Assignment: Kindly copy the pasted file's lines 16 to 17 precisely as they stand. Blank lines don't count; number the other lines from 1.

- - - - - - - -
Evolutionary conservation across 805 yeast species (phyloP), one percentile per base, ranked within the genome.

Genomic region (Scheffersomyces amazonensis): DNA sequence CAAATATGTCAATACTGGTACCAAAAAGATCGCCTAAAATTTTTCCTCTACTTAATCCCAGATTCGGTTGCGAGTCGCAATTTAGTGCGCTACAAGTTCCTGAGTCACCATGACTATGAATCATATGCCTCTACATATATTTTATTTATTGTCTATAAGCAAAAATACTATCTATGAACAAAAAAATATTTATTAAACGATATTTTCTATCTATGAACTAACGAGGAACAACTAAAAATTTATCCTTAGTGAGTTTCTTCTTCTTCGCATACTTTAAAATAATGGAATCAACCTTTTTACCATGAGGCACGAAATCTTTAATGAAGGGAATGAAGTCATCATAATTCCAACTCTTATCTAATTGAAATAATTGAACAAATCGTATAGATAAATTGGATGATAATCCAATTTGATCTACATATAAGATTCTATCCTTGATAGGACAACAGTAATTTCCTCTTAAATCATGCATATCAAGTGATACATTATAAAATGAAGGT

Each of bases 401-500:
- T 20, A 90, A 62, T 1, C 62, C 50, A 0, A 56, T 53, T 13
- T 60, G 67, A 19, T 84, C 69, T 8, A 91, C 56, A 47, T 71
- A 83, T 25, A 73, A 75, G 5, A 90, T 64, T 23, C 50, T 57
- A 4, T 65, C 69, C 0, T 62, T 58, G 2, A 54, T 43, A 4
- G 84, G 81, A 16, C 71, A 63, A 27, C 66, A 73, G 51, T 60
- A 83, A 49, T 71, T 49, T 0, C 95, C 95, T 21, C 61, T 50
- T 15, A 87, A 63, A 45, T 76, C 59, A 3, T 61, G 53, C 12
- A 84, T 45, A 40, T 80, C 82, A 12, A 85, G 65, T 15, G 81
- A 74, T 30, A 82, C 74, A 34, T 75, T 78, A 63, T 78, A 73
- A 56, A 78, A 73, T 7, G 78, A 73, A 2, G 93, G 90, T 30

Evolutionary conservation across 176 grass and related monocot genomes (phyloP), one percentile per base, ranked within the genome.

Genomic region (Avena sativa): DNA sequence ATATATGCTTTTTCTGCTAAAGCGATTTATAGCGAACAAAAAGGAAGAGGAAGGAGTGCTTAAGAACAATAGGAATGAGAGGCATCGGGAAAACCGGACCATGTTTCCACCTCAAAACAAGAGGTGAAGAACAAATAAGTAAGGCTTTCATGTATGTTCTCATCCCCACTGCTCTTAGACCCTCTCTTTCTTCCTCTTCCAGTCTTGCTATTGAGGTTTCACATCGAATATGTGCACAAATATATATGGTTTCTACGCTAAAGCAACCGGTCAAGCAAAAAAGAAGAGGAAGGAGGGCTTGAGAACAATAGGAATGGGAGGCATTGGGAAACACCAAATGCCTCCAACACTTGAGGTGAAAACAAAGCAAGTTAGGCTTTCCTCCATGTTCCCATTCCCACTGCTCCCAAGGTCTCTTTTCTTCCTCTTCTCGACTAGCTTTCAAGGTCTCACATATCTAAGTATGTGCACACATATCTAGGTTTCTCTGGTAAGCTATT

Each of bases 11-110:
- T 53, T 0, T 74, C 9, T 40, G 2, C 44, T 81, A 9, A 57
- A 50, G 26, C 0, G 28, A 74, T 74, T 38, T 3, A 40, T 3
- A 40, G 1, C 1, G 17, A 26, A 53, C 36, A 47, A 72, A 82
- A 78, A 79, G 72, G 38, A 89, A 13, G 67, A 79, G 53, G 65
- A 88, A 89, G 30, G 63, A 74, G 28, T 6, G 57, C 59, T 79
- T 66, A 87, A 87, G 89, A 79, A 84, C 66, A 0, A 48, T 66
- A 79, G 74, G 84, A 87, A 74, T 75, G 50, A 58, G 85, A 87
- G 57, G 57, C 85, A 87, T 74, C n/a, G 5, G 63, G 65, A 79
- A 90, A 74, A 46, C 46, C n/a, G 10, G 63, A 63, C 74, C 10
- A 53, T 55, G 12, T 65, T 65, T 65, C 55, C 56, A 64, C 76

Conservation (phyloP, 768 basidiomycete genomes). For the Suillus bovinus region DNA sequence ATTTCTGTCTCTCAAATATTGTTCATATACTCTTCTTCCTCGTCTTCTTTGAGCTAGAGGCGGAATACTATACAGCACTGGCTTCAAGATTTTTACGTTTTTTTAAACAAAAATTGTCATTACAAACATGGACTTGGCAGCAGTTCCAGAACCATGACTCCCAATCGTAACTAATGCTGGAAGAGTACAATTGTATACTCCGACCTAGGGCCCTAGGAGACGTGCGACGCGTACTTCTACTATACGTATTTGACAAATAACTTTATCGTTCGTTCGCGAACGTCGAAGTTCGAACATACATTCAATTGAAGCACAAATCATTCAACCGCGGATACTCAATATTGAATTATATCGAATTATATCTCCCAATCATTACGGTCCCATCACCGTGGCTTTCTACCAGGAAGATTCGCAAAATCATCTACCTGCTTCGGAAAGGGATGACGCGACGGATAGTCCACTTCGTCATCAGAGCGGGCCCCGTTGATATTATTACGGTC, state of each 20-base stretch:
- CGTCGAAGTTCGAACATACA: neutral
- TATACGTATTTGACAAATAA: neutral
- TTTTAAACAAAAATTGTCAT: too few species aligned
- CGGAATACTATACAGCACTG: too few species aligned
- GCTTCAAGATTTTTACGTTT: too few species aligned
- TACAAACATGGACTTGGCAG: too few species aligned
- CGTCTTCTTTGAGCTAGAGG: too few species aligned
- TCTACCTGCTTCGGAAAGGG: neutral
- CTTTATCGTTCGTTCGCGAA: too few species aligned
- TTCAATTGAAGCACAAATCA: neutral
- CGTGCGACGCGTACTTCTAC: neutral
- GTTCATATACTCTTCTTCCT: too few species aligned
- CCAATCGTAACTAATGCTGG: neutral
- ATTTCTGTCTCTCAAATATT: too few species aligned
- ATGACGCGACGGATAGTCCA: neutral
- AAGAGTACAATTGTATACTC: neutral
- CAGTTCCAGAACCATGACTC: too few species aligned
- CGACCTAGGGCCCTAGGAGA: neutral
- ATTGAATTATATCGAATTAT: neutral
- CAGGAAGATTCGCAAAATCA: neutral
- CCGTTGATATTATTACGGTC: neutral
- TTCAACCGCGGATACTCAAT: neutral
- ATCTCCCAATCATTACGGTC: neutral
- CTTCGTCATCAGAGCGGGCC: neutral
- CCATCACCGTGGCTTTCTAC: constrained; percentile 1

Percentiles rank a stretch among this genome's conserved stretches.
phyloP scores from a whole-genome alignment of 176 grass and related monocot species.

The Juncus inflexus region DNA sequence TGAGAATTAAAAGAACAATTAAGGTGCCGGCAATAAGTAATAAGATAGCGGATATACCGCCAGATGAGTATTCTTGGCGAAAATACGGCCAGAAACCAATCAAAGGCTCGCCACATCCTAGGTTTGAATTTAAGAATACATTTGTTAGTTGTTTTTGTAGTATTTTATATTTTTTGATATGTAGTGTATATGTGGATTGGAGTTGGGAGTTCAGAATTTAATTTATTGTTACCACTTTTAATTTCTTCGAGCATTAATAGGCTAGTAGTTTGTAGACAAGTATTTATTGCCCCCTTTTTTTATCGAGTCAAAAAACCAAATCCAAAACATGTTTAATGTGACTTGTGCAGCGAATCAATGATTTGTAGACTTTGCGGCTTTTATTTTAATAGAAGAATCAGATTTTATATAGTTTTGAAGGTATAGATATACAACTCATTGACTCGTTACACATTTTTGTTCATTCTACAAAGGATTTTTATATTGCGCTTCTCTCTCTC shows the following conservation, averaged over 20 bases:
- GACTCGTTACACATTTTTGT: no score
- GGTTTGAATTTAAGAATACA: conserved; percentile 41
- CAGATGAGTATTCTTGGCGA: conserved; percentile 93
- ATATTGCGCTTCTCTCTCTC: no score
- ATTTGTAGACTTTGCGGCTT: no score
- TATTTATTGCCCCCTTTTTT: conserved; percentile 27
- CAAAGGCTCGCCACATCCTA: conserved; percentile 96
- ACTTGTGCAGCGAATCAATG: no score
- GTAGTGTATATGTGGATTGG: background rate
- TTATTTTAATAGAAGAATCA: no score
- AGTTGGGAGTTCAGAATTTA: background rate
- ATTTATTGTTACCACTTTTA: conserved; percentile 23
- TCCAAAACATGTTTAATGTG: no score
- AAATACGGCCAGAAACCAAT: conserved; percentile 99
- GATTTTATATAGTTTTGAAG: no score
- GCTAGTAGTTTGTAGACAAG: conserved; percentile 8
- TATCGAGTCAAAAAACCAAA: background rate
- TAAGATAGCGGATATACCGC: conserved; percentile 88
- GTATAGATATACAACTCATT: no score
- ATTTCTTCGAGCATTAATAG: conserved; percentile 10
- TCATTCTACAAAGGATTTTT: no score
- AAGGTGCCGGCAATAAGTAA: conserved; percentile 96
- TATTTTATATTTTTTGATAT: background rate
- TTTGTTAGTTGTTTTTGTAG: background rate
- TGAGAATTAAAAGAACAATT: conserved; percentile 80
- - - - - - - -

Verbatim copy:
Each of bases 11-110:
- T 53, T 0, T 74, C 9, T 40, G 2, C 44, T 81, A 9, A 57